I have an essay in the just released anthology from Brow Books, Dizzy Limits: Recent Experiments in Australian Nonfiction. My contribution, Lemon Pieces (Quelques Morceaux en Forme de Citron), was first published in 1998. It was an interesting experience looking at something I wrote over twenty years ago. I had to resist the temptation to rewrite it completely, and instead approach the revising process with a light touch, as if I were editing the work of someone else—which is what it felt like.

For Canberra’s That Poetry Thing I did a reading from my collection Scratchland (UWA Publishing Poetry Series)—yes, on Zoom. 

Finally, I was about to start work on a new project when out of the blue I got a gig writing a narration script for a short audio visual work which will go on overseas later this year. I can’t tell you any more because I’ve signed a non-disclosure agreement. First time I’ve ever had to do that. First time for everything.

On top of funding from Playwriting Australia’s Duologue program, Alex Galeazzi and I received funding from the Australia Council’s Resilience Fund to further develop our one woman verbatim play Ridsdale. However, with the border between Western Australia and the rest of the world being hard and fast for much of last year, we haven’t been able to finish the process of unfolding the story with Perth-based Ms Ridsdale. Given the play is about ‘secondary victims’ to institutional child sexual abuse, I think it’s important to be able to bear witness in person, rather than online, so this project is ongoing, and the end date is unknown. 

Skype however worked well for me and my co-writer Felix Cross as we worked to pin down the structure of our ATYP-commissioned play Hearing. With Felix stuck in London, the original production date has come and gone—we haven’t even passed the first development milestone of a workshop! On the upside, I think the project will benefit from this weird animated suspension simply because, for almost a year, our weekly online meetings have allowed us deeper consideration and engagement—and the work is looking more pertinent and outrageous than we had originally imagined.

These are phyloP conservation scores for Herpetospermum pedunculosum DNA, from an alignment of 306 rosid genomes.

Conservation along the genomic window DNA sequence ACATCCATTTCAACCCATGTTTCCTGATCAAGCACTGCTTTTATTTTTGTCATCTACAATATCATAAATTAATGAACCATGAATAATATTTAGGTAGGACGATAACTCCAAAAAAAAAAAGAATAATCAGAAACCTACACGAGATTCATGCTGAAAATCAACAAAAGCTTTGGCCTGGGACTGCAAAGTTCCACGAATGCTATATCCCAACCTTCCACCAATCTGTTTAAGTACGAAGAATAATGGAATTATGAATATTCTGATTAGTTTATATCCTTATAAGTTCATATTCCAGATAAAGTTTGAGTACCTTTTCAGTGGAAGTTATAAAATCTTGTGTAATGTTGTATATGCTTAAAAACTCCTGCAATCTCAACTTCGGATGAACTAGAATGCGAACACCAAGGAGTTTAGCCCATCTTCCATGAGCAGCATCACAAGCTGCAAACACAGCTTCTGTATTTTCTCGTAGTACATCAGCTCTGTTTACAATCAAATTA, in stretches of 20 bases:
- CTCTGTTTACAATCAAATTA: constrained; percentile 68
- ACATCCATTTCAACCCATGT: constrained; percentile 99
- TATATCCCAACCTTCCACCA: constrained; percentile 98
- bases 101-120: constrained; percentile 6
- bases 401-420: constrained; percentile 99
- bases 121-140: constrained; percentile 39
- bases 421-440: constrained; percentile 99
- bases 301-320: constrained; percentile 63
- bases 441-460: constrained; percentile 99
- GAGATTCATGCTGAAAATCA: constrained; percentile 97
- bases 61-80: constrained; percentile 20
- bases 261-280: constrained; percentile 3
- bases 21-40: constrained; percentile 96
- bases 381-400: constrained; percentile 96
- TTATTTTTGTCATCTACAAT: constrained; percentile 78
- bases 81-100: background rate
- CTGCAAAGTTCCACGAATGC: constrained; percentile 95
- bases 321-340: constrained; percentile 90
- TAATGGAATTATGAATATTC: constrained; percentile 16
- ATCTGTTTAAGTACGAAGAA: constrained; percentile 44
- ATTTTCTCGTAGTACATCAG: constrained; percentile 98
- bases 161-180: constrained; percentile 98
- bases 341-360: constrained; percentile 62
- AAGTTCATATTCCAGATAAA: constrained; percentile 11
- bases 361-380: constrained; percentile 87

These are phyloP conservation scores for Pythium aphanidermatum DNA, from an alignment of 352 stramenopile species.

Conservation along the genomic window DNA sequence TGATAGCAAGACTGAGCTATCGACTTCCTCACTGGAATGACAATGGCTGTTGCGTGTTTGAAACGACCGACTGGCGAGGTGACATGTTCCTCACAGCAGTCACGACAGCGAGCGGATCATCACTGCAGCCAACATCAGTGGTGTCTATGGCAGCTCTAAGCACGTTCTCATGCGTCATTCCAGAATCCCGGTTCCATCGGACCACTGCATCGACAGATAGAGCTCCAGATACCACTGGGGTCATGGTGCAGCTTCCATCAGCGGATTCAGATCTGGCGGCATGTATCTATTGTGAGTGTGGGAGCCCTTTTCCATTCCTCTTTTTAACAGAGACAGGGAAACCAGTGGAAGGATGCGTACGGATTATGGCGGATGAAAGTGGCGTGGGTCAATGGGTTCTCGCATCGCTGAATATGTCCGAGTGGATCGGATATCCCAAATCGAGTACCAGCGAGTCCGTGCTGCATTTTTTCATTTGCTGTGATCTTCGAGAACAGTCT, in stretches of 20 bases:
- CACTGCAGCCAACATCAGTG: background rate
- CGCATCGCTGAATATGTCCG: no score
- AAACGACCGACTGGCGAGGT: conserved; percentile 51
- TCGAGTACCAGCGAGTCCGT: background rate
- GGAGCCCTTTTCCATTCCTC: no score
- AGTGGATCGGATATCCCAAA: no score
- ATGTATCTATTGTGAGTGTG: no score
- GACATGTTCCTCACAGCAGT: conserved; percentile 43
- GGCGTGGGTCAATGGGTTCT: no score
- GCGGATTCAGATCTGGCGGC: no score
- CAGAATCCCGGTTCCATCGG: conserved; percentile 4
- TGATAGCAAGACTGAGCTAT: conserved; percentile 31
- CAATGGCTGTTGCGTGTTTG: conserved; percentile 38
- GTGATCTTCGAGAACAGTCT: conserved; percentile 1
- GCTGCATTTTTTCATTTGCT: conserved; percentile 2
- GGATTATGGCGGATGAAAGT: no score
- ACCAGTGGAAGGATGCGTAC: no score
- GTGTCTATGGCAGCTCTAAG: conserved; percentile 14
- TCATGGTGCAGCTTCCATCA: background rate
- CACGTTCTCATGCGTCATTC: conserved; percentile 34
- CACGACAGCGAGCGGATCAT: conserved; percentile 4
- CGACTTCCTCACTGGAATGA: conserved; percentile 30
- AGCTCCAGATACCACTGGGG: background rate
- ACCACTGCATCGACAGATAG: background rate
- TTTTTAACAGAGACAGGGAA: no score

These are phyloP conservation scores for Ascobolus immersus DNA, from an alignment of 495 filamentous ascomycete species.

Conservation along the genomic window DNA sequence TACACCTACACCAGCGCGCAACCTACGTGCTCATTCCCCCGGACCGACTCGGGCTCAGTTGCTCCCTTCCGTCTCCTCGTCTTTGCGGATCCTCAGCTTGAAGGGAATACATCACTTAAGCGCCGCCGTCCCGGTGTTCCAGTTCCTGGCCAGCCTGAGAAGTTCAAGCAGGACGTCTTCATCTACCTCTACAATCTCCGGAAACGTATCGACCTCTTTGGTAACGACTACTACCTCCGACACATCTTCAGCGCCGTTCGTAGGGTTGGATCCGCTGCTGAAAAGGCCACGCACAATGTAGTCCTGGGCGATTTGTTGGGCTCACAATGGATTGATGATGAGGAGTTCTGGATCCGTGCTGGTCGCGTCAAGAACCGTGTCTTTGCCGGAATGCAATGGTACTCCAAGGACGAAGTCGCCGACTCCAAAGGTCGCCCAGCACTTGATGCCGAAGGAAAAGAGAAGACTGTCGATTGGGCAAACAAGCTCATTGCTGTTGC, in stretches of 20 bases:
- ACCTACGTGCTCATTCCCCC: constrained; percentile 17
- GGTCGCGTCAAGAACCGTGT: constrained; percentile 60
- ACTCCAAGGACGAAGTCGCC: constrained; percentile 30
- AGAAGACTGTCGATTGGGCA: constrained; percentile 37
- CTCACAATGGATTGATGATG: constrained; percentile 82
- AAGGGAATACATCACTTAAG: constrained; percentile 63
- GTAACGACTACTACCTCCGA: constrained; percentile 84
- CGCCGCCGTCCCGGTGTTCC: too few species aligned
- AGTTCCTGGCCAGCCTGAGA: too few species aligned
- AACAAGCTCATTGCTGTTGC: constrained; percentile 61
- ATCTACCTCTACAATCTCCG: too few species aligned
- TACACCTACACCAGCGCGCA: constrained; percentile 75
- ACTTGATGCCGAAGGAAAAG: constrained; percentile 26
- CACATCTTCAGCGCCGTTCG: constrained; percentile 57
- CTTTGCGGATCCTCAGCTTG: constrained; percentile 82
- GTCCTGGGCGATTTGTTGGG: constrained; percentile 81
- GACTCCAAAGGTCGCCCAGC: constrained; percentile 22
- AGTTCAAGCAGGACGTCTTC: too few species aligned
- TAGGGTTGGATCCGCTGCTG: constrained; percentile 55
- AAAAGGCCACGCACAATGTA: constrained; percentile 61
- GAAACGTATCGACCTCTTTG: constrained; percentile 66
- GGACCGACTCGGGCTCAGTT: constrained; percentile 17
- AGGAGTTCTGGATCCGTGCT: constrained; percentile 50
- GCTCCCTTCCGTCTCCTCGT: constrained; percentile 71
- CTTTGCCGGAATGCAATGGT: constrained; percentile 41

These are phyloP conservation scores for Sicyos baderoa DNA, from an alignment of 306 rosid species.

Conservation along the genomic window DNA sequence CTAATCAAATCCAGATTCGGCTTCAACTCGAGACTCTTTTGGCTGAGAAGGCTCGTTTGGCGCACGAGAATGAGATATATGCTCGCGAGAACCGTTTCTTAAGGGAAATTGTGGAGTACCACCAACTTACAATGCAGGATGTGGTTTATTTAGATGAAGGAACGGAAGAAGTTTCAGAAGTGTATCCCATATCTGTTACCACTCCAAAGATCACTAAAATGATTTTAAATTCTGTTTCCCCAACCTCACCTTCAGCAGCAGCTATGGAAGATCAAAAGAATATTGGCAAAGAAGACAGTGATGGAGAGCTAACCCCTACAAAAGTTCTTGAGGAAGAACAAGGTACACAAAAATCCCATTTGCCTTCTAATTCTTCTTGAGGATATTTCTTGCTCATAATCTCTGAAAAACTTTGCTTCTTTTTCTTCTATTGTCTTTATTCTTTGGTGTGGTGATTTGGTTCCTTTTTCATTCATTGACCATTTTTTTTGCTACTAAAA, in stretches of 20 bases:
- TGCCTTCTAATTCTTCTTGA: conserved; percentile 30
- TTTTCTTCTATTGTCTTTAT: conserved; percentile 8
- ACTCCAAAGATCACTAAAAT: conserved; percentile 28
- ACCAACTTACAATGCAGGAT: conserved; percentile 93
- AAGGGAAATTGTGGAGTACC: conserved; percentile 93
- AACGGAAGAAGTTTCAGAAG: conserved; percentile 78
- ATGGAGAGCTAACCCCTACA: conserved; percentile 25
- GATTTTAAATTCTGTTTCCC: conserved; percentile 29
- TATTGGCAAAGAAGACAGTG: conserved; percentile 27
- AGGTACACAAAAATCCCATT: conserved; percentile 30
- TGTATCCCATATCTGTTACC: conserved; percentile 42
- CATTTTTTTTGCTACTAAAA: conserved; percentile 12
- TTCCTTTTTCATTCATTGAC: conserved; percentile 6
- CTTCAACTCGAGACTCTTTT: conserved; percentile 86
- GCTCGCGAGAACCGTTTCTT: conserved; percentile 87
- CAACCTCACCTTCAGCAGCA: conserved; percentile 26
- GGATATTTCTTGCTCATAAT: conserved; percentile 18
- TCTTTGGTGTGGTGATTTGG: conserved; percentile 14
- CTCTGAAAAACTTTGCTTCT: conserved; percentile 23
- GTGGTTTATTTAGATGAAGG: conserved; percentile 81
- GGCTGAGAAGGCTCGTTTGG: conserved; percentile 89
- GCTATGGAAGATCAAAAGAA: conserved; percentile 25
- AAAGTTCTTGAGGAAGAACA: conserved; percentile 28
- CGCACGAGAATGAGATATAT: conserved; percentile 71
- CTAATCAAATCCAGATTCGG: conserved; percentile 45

Likewise, the 2020 COVID-cancellation of my new play Stella Started It allowed me to stop the frenetic deadline-driven writing process, and dwell in its world more carefully to revise and intensify the aesthetic framework. This too, I think, will be a better play which, COVID-willing, will be workshopped with the support of Green Door Theatre Company in March. 

Teaching-wise, for Ilbijerri Theatre Company, I ran an online radio play writing workshop for participants in BlackWrights, their writer development program to bring new First Nations work to Australian stages. For the National Theatre of Parramatta (NToP), I ran—in person—a one day Short Play Intensive workshop, and revamped the Page to Stage new playwrights course I ran in 2017. It’s my most rigorous course yet, and we kick off later this month. I mentored students at Excelsia College, but for the University of Wollongong, a regular employer since 2015, I taught nothing because, like so many arts faculties across the country, programs and casual teaching gigs have been cut. Hmm. Sizeable chunk now missing from already COVID-clobbered income streams. Found this quite depressing, actually, after a five year commitment to the place. Anyhoo, my UoW doctoral thesis has been downloaded 1343 times, and PYT Fairfield declared my Creative Resilience Course one of the top ten things that happened for the company last year, so reasons to be cheerful …